If the postulated 50 million years collision date for Theia with the proto-earth is based upon the date assigned relative to the date assigned for the origin of the solar system, that is 4.56E+9 years ago (Clair Patterson work), thus the giant impact event between Theia and the proto-earth took place 4.51E+9 years ago. So this must be the accepted age for the giant impact model event with Theia according to post #7, it seems and when the Moon formed. However, note the article in this thread and what was clearly reported here by space.com.

    "All in all, they found the lunar magma ocean may have solidified over the course of 150 million to 200 million years, lasting about 10 times longer than previously thought. They also estimated the moon formed between 4.4 billion and 4.45 billion years ago, which is 50 million to 100 million years later than previously considered, Maurice said. This age closely matches that of Earth's core."

    There is a real difference between the giant impact model Theia hit date of 4.51E+9 years ago as post #7 suggest vs. 4.4E+9 to 4.45E+9 years ago for when the Moon formed according to the new report with a magma ocean potentially lasting 200 million years. We also have zircons like the Jack Hills zircon said to be 4.375E+9 years old.

    The giant impact model pre-history presented for when Theia hit the proto-earth does not have supporting radiometric ages published that show rocks dated 4.51E+9 years ago taken from the Moon or Earth.
    Reply
  • rod
    FYI. Here is some more reporting on this model for dating the when the Earth and Moon formed and how long the lunar magma ocean lasted.

    https://phys.org/news/2020-07-younger-age-earth-moon.html
    My note. The reference paper has many details on how this new lunar age was calculated. ‘A long-lived magma ocean on a young Moon’, https://advances.sciencemag.org/content/6/28/eaba8949, “Abstract. A giant impact onto Earth led to the formation of the Moon, resulted in a lunar magma ocean (LMO), and initiated the last event of core segregation on Earth. However, the timing and temporal link of these events remain uncertain. Here, we demonstrate that the low thermal conductivity of the lunar crust combined with heat extraction by partial melting of deep cumulates undergoing convection results in an LMO solidification time scale of 150 to 200 million years. Combining this result with a crystallization model of the LMO and with the ages and isotopic compositions of lunar samples indicates that the Moon formed 4.425 ± 0.025 billion years ago. This age is in remarkable agreement with the U-Pb age of Earth, demonstrating that the U-Pb age dates the final segregation of Earth’s core.”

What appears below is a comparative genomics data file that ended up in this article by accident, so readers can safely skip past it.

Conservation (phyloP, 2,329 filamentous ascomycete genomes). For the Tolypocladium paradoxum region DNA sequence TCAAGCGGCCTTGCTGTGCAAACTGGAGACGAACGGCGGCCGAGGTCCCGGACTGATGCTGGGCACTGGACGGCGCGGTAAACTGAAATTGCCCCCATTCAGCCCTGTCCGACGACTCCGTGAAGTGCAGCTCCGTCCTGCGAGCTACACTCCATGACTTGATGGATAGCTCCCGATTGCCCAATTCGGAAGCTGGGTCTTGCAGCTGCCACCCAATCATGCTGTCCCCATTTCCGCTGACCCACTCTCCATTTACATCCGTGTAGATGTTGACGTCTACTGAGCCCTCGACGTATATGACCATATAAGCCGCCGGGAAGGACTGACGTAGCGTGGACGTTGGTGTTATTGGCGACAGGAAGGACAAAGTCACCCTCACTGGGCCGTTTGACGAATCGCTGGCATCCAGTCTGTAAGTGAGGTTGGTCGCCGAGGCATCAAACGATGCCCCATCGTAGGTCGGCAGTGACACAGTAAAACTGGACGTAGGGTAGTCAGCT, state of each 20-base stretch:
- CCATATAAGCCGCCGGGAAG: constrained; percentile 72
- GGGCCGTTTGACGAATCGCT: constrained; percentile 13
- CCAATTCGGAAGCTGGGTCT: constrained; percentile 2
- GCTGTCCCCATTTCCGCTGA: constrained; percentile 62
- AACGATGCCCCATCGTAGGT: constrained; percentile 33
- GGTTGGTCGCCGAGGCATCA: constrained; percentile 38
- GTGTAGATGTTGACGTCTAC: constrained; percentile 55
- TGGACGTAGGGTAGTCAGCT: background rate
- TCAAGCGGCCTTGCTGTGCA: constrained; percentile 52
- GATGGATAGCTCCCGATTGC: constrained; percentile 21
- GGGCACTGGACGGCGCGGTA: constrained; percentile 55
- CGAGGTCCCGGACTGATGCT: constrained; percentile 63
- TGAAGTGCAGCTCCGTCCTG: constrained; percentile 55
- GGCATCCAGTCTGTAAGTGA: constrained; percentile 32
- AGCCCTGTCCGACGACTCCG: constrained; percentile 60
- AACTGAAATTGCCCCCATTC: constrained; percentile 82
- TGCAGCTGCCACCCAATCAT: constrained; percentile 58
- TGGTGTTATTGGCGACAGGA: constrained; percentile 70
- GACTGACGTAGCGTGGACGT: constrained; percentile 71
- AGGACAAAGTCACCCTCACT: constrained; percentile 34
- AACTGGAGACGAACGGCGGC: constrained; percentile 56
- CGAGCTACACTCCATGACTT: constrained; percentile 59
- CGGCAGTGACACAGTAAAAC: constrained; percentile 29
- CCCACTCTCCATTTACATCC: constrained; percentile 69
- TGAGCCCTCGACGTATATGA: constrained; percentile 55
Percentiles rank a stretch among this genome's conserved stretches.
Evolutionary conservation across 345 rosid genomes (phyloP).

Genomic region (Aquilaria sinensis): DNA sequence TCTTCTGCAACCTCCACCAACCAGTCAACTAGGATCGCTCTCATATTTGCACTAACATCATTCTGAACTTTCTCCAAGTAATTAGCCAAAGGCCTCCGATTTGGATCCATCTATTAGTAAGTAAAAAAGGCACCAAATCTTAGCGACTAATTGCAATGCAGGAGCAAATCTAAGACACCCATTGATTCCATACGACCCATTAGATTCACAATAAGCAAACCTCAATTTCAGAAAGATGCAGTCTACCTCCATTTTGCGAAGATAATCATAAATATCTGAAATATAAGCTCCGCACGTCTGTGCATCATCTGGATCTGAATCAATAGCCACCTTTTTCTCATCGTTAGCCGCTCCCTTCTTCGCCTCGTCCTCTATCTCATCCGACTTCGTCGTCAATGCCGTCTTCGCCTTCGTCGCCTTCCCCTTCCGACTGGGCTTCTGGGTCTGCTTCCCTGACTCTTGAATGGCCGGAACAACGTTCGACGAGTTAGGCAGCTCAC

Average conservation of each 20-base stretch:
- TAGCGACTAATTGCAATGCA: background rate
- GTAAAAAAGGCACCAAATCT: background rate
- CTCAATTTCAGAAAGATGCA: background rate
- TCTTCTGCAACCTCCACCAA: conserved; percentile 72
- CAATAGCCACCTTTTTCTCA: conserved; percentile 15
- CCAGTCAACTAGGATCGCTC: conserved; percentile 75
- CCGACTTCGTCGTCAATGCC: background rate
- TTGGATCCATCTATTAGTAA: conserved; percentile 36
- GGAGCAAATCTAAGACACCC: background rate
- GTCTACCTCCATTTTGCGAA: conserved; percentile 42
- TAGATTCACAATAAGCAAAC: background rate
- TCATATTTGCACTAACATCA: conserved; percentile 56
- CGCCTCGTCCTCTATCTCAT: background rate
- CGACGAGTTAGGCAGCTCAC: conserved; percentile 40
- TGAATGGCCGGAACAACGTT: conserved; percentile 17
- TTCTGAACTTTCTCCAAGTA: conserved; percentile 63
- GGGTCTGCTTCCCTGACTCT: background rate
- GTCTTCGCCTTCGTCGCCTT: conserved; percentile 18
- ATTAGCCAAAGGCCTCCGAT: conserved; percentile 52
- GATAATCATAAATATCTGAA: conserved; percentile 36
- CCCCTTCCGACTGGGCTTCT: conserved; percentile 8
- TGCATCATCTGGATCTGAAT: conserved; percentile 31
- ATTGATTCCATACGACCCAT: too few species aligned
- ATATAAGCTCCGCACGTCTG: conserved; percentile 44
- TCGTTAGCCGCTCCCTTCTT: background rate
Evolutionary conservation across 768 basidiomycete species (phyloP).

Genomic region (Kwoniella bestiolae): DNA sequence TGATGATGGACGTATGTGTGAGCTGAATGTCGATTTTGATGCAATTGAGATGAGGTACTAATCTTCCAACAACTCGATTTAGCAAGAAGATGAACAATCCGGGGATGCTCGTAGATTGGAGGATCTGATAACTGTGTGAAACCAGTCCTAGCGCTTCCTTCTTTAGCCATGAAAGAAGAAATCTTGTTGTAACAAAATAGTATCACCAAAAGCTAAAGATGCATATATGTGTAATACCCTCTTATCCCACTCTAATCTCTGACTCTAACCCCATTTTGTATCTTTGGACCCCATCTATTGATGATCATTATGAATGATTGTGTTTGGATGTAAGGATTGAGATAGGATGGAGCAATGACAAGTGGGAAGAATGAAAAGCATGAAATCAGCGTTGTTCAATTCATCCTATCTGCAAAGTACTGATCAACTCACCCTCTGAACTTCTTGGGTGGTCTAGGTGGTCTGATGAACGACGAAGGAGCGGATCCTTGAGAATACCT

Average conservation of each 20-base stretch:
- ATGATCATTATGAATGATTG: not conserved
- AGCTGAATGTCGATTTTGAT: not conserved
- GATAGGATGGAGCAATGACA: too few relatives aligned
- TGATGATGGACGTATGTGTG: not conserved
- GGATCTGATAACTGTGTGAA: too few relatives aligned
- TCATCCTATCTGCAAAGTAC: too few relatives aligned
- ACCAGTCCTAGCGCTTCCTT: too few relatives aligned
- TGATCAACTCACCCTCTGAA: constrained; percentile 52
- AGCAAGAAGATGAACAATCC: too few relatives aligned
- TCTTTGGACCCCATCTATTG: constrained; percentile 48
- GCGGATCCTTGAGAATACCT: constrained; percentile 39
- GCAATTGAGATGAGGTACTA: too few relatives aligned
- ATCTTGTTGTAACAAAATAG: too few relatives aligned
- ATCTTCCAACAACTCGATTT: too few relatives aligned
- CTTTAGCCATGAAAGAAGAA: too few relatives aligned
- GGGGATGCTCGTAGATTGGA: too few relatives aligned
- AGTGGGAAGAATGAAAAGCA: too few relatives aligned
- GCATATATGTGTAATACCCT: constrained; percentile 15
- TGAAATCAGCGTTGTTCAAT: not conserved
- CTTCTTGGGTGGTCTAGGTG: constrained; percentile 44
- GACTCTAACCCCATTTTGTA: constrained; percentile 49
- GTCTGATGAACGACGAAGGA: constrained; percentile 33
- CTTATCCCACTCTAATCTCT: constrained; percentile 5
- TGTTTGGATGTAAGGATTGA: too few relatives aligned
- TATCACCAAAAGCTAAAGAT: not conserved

My note. The advances.sciencemag.org report does show it is difficult to reconcile various radiometric ages obtained from lunar samples with this new magma ocean model and age for the origin of the Moon and when Theia hit the proto-earth in the giant impact model. This is refreshing to read.

    “Comparison to chronology of lunar samples. The LMO solidification time scale of up to ~200 Ma inferred from our model seems inconsistent with the chronology of LMO products. Crystallization ages for ferroan anorthosites (FANs), representing the LMO’s flotation crust, range from ~100 to ~200 Ma after the beginning of the solar system…The Lu-Hf isotopic evolution of urKREEP has also been investigated using lunar zircons separated from KREEP-rich highland breccias (23). However, the zircon and bulk rock data cannot simultaneously be fitted in a single model, because they do not plot along a common isotopic evolution line for urKREEP. Also, the zircon data can only be fitted to the LMO’s Hf isotopic evolution for an unrealistically old onset time of LMO crystallization of 4.567 Ga (i.e., the age of the solar system). As such, and unlike for the bulk rock data, the zircon data are difficult to reconcile with a realistic model for the LMO’s thermal and isotopic evolution. One problem with the lunar zircon data may be that their Hf isotopic compositions require large downward corrections of ε176Hf for the effects of cosmic ray exposure (23). These corrections are inherently uncertain, and so, the lunar zircons may not accurately record the isotopic evolution of the LMO (see Materials and Methods). Age of the Moon. Our model not only provides the formation time of urKREEP but also predicts the time at which the LMO started to crystallize, which closely approximates the Moon’s formation time (that we treat as a free parameter). In the model above, the age of the Moon is 4.44 to 4.36 Ga (Fig. 4C, red histogram, and table S5). This age can be further refined by also including the well-dated lunar meteorite Kalahari 009, which has a precise age of 4.369 ± 0.007 Ga (24) and an elevated initial ε176Hf, indicating that it derived from a high-Lu/Hf source region (25).”

    My note. Zircons are used to date the Earth’s oldest rocks now, Jack Hills at 4.375 billion years old so this new model for the magma ocean of the Moon and Theia time of impact and origin of the Moon dated to 4.44 billion years ago, has difficulty with lunar zircons that suggest the Moon formed near the same time as the solar system, 4.567 billion years ago. This is consistent with other lunar samples from Apollo dated too, some >= 4.5 billion years (see the NASA ADS Abstract service).

    Perhaps the final chapter on Theia impact with the proto-earth to create our Moon, remains to be written :)
    Reply